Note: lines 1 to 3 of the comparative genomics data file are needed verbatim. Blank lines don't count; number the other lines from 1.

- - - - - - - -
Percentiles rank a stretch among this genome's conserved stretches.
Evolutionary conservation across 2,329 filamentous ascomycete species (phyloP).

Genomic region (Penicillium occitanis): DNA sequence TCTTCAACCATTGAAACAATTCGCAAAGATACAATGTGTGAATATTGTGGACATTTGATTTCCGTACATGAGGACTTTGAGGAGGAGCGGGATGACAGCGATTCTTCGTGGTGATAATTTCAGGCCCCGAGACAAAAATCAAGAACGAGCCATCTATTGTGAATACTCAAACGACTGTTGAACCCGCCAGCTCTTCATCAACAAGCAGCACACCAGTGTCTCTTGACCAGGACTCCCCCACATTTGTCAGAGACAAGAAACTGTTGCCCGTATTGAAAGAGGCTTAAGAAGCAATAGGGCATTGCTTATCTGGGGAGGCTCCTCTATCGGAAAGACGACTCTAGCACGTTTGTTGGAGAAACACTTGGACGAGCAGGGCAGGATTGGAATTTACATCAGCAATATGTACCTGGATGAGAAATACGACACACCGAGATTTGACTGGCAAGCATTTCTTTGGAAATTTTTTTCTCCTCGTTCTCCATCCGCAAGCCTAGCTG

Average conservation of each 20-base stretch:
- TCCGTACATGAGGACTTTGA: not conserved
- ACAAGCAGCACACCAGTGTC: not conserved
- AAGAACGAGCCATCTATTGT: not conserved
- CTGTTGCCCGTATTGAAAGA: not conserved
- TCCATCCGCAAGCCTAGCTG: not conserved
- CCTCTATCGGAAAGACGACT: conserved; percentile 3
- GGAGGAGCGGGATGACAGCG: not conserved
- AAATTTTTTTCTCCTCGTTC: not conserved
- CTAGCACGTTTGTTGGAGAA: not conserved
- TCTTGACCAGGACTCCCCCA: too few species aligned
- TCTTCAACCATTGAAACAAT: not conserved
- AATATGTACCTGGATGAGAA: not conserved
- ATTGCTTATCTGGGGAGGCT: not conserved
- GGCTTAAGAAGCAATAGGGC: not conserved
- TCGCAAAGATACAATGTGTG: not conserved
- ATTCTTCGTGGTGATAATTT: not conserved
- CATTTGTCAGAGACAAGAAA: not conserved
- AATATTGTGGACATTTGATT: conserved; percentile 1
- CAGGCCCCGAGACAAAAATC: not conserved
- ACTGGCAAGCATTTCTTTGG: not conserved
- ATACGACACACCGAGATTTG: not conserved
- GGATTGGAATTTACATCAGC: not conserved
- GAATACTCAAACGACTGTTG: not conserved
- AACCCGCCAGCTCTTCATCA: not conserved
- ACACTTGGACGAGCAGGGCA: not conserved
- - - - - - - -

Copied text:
Percentiles rank a stretch among this genome's conserved stretches.
Evolutionary conservation across 2,329 filamentous ascomycete species (phyloP).

Genomic region (Penicillium occitanis): DNA sequence TCTTCAACCATTGAAACAATTCGCAAAGATACAATGTGTGAATATTGTGGACATTTGATTTCCGTACATGAGGACTTTGAGGAGGAGCGGGATGACAGCGATTCTTCGTGGTGATAATTTCAGGCCCCGAGACAAAAATCAAGAACGAGCCATCTATTGTGAATACTCAAACGACTGTTGAACCCGCCAGCTCTTCATCAACAAGCAGCACACCAGTGTCTCTTGACCAGGACTCCCCCACATTTGTCAGAGACAAGAAACTGTTGCCCGTATTGAAAGAGGCTTAAGAAGCAATAGGGCATTGCTTATCTGGGGAGGCTCCTCTATCGGAAAGACGACTCTAGCACGTTTGTTGGAGAAACACTTGGACGAGCAGGGCAGGATTGGAATTTACATCAGCAATATGTACCTGGATGAGAAATACGACACACCGAGATTTGACTGGCAAGCATTTCTTTGGAAATTTTTTTCTCCTCGTTCTCCATCCGCAAGCCTAGCTG